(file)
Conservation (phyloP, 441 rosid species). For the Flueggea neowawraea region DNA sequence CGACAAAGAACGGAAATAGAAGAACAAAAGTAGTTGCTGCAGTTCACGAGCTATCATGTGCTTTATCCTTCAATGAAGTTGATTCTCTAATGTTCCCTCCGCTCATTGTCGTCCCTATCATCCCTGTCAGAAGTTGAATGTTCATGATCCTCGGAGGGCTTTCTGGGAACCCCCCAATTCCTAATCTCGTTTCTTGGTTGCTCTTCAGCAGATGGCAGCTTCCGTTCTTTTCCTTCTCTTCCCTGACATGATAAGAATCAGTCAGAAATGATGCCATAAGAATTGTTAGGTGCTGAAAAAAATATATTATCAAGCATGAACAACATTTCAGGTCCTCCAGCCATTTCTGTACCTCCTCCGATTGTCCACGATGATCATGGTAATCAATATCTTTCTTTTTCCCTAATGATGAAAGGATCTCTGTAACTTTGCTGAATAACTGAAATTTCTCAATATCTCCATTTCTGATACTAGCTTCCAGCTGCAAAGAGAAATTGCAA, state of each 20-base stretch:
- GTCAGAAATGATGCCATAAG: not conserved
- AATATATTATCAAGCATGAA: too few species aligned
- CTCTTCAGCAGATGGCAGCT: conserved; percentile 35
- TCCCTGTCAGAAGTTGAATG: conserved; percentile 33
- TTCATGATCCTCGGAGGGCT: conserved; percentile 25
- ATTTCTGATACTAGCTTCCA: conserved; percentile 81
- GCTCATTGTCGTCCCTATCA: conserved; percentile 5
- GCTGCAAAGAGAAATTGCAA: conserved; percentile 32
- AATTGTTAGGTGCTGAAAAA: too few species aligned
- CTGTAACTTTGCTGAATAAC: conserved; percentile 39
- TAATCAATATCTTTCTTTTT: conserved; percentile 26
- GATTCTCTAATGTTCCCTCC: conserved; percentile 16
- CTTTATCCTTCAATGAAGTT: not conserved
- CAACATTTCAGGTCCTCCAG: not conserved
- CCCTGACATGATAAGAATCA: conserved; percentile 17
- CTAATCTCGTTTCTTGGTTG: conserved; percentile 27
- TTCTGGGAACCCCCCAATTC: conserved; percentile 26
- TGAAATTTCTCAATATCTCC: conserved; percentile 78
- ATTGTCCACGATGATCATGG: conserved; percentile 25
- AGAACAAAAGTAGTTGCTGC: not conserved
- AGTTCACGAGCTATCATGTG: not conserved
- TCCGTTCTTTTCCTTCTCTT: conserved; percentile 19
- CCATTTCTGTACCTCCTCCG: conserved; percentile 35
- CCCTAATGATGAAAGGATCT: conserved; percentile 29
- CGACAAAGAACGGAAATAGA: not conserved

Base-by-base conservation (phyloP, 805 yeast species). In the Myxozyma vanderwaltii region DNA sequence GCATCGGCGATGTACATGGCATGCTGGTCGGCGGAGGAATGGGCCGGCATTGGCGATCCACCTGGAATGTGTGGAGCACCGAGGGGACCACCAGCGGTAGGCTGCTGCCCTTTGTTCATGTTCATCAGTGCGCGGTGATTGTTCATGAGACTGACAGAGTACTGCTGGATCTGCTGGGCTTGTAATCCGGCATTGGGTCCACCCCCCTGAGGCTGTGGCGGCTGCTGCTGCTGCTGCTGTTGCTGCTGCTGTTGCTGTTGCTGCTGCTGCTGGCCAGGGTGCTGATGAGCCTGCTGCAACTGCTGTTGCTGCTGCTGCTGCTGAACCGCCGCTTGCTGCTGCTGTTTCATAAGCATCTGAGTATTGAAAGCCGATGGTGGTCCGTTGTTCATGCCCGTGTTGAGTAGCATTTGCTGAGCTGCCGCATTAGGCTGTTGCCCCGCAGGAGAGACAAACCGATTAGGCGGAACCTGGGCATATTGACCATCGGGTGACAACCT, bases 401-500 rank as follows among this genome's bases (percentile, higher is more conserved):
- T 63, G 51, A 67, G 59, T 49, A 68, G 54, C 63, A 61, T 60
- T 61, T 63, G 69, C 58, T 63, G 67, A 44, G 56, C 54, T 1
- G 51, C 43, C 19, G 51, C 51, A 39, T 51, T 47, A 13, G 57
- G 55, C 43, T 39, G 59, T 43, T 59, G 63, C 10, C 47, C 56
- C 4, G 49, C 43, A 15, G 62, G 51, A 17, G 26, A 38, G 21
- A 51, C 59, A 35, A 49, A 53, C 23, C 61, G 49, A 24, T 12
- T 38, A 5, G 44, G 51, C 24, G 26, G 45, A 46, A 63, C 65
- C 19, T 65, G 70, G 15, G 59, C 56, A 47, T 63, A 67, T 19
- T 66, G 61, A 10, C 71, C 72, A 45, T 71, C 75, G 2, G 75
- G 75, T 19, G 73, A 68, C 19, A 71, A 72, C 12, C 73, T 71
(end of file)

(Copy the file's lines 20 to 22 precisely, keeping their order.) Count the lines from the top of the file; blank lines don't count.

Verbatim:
- ATTGTCCACGATGATCATGG: conserved; percentile 25
- AGAACAAAAGTAGTTGCTGC: not conserved
- AGTTCACGAGCTATCATGTG: not conserved